GECS is a powerful approach for detecting phenotypic association of genomic regions harboring rare variants and for refining our understanding of their contribution to predisposition for complex diseases. We conclude that our approach is well-suited for whole-genome and whole-exome association analyses. However, GECS utilizes the simple allele counting function of COLL to achieve perfect, essentially base-pair-level spatial resolution. As COLL is only able do dichotomize individuals by the carrier status, the test is not able to distinguish between carriers of one or more minor alleles. We alleviated the limitations of COLL by performing follow-up analysis of candidate regions with locally exhaustive scans using SKAT. Enabling the exhaustive scan with more sophisticated tests that take more sources of information into account, like allele counts and covariates, might reveal further associated candidate regions. The challenge of extending the exhaustive scan approach to more complex association tests is purely computational in nature. Our algorithm does not generalize to other published association tests in a straightforward manner, so that new solutions will be required to generalize the exhaustive association scan beyond the collapsing method.

Application of exhaustive scans is not limited to association testing and could be useful in further applications, in particular for studying methylation and evolutionary selection. In fact, our preliminary results show that the exhaustive scan is feasible for the study of selection when used with SFS-based tests such as Tajima’s D (data not shown). This is due to the fact that the computational complexity of SFS-based tests is independent from the number of individuals in the study, since only allele count data is required. As a consequence, the quadratic space of all contingent regions can be computed by brute force, even for very large data sets. Moreover, modern, efficient coalescent simulators such as msprime [31] and fastsimcoal2 [32] can be used to simulate the null model under neutral evolution under realistic demographic histories [33], which can be used for FWER-controlled p values.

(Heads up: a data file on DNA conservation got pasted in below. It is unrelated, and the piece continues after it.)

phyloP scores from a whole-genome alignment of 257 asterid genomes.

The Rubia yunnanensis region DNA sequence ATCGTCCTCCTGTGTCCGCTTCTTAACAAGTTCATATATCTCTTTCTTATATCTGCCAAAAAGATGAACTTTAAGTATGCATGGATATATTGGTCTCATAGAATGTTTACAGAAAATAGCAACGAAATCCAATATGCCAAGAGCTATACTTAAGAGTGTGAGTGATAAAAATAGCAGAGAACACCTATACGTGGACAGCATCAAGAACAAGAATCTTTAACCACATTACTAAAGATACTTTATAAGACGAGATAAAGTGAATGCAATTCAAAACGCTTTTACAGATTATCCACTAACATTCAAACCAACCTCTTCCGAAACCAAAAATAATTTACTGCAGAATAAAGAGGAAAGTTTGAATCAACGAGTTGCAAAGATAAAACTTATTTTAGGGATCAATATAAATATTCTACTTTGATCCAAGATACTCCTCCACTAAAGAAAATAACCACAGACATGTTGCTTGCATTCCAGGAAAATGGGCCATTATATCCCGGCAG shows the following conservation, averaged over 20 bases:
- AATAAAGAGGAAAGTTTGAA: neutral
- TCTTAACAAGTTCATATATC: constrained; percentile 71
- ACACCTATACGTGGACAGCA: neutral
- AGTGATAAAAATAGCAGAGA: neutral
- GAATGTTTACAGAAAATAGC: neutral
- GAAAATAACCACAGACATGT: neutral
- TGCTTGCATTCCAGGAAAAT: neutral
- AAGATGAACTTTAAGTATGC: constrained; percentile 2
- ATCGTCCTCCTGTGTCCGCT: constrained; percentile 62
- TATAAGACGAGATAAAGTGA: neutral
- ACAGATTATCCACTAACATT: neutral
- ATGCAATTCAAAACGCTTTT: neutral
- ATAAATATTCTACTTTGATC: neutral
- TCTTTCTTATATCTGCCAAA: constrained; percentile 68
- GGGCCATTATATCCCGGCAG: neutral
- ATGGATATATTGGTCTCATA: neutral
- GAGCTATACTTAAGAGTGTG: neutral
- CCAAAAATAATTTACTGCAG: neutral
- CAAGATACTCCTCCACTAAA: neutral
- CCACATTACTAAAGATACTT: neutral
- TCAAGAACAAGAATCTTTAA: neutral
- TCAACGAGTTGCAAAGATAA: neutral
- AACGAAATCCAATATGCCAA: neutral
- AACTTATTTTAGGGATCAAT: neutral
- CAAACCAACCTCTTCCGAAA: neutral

In summary, we developed a method that allows for an exhaustive scan of all possible contiguous genomic regions with the collapsing test and eliminates the choice of candidate bins. Instead, the space of all possible bins is tested. This eliminates binning as a source of type II error and is expected to improve power. Furthermore, the speed-up by several orders of magnitude allows for computation of nonconservative genome-wide significance thresholds by permutation, leading to improved power when compared with conservative correction methods such as Bonferroni’s. We show that GECS indeed improves statistical power in both simulated and empirical data sets.